Cases of fires on container ships have increased in the past five years, and in response, the European Maritime Safety Agency (EMSA) employed the Danish Institute of Fire and Security Technology (DBI) to explore how the container shipping sector can improve its fire safety at sea. 

The resulting CARGOSAFE report found that while container ship fires have doubled in 20 years, IMO rules and minimum guidelines on fire safety “do not seem to match today’s risk picture.” 

The DBI published eight “cost-effective recommendations” which the IMO and EMSA said fell within the Formal Safety Assessment (FSA) framework, and could be considered for implementation. 

With this approval the report’s recommendations will be used as the basis for a discussion at the IMO’s Subcommittee on Ship Systems and Equipment on 4-8 March.

“Changing the regulation for safety at sea is a process that takes many years. Therefore, it is especially gratifying to see that recommendations from the FSA-based approach have now reached the IMO SSE Subcommittee, which will make changes to SOLAS (the International Convention for the Safety of Life at Sea)” said Anders V. Kristensen, who project mananged CARGOSAFE for the DBI. 

There are five steps to the FSA, starting with hazard identification, risk control options, and cost-benefit analysis, before recommendations are made. 

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Kristensen and DBI explained the cost analysis was “difficult to calculate”.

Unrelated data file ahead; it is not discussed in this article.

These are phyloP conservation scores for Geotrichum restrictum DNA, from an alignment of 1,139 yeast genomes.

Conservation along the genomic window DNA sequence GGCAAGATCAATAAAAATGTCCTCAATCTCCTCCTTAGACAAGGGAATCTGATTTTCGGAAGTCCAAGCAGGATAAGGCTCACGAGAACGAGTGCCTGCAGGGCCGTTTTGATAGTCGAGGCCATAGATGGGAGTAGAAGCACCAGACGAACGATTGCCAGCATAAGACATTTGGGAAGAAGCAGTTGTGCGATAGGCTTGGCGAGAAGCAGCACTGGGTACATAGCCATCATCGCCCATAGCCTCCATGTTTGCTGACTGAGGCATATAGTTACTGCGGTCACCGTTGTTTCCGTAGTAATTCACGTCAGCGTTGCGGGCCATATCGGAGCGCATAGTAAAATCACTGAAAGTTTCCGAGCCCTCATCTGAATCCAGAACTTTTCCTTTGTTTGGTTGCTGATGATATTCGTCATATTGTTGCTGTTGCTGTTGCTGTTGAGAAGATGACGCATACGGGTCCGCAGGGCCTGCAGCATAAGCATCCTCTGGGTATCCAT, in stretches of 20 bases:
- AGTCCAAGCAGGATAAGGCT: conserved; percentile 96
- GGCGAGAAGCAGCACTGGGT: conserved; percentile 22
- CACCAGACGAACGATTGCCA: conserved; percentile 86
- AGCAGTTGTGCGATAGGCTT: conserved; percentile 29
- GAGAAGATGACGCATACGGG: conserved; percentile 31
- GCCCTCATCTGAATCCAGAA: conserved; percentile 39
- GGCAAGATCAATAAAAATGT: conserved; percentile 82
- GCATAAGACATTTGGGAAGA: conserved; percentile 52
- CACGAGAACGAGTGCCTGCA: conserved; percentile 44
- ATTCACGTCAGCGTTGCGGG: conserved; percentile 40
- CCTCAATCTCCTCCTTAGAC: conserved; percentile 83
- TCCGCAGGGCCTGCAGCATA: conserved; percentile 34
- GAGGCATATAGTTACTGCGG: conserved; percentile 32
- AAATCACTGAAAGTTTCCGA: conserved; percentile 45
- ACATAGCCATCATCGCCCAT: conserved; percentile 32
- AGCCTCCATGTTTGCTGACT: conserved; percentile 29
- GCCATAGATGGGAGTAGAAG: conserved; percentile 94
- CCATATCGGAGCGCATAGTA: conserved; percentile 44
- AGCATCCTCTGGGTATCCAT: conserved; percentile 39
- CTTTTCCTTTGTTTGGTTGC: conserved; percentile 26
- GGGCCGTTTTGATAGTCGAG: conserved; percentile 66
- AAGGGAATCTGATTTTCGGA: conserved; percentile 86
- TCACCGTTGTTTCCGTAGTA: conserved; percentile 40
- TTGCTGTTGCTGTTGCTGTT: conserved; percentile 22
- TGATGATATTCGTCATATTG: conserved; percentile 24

“All costs must be viewed in a holistic perspective,” they said. 

“Every factor ranging from environmental costs to loss of human lives needs to be quantified, and since the maritime sector usually keeps such valuations confidential, this was also not an easy task.” 

“Admittedly, it’s a difficult and complicated process, but the hard work pays off in the long run when the subsequent process goes much smoother,” Kristensen added. 

Next steps

Although the report made 17 full recommendations, the SSE Committee will consider eight “boiled down” suggestions. 

  • Improved control of lashing
  • Heat detection
  • Portable IR cameras for crew to enhance manual detection
  • Improved manual firefighting tools for individual container breaching and firefighting
  • Manual firefighting tools that increase reach
  • Methods for unmanned firefighting
  • Active protection underneath hatch covers to protect from fire spread towards the deck
  • Passive protection to protect from fire spread towards the deck

The DBI made clear “there is no such thing as ‘one size fits all’ solution” because the size and type of ship have a significant impact on the cost-effectiveness of the recommendations. 

Infrared cameras and other tech-enabled heat or fire detection tools would improve onboard fire detection, which is currently based on only smoke detection on most ships. 

While this type of solution would work best on feeder ships, the DBI said it would be less effective on container vessels due to the tight-packed holds on these ships. 

Instead, greater attention should be given to fire control measures on container carrying vessels, including heavy equipment to breach a container when its contents has caught fire.